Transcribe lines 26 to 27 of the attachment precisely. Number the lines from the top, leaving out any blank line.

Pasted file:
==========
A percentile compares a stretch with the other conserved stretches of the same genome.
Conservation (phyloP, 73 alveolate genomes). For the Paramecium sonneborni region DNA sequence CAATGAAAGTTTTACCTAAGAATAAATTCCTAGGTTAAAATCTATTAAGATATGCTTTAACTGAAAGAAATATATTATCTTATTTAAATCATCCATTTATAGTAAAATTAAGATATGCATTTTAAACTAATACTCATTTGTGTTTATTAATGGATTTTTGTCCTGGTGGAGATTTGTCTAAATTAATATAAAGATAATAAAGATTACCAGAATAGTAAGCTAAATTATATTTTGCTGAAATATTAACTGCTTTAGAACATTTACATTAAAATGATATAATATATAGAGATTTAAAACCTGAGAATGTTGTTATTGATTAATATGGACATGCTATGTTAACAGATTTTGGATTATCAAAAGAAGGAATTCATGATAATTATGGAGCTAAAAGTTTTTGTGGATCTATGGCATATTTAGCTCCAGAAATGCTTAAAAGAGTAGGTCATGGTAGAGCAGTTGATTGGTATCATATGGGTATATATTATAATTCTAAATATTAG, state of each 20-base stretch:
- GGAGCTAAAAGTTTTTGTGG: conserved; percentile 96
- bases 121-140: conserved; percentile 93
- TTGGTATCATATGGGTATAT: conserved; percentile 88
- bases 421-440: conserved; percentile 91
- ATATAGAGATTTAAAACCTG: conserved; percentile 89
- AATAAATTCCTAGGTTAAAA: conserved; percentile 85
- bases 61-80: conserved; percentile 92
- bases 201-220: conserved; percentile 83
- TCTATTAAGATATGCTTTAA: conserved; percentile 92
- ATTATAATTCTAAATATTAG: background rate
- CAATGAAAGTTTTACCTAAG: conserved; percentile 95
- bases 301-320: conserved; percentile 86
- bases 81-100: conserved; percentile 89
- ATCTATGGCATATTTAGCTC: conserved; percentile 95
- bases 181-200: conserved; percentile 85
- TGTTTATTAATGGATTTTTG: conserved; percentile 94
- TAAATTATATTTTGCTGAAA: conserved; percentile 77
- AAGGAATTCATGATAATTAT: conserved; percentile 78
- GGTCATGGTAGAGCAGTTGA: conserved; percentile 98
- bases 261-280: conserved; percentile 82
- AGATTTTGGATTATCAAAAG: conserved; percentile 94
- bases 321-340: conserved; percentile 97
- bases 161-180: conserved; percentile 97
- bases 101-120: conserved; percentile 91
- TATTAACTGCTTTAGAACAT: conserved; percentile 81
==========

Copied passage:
- bases 101-120: conserved; percentile 91
- TATTAACTGCTTTAGAACAT: conserved; percentile 81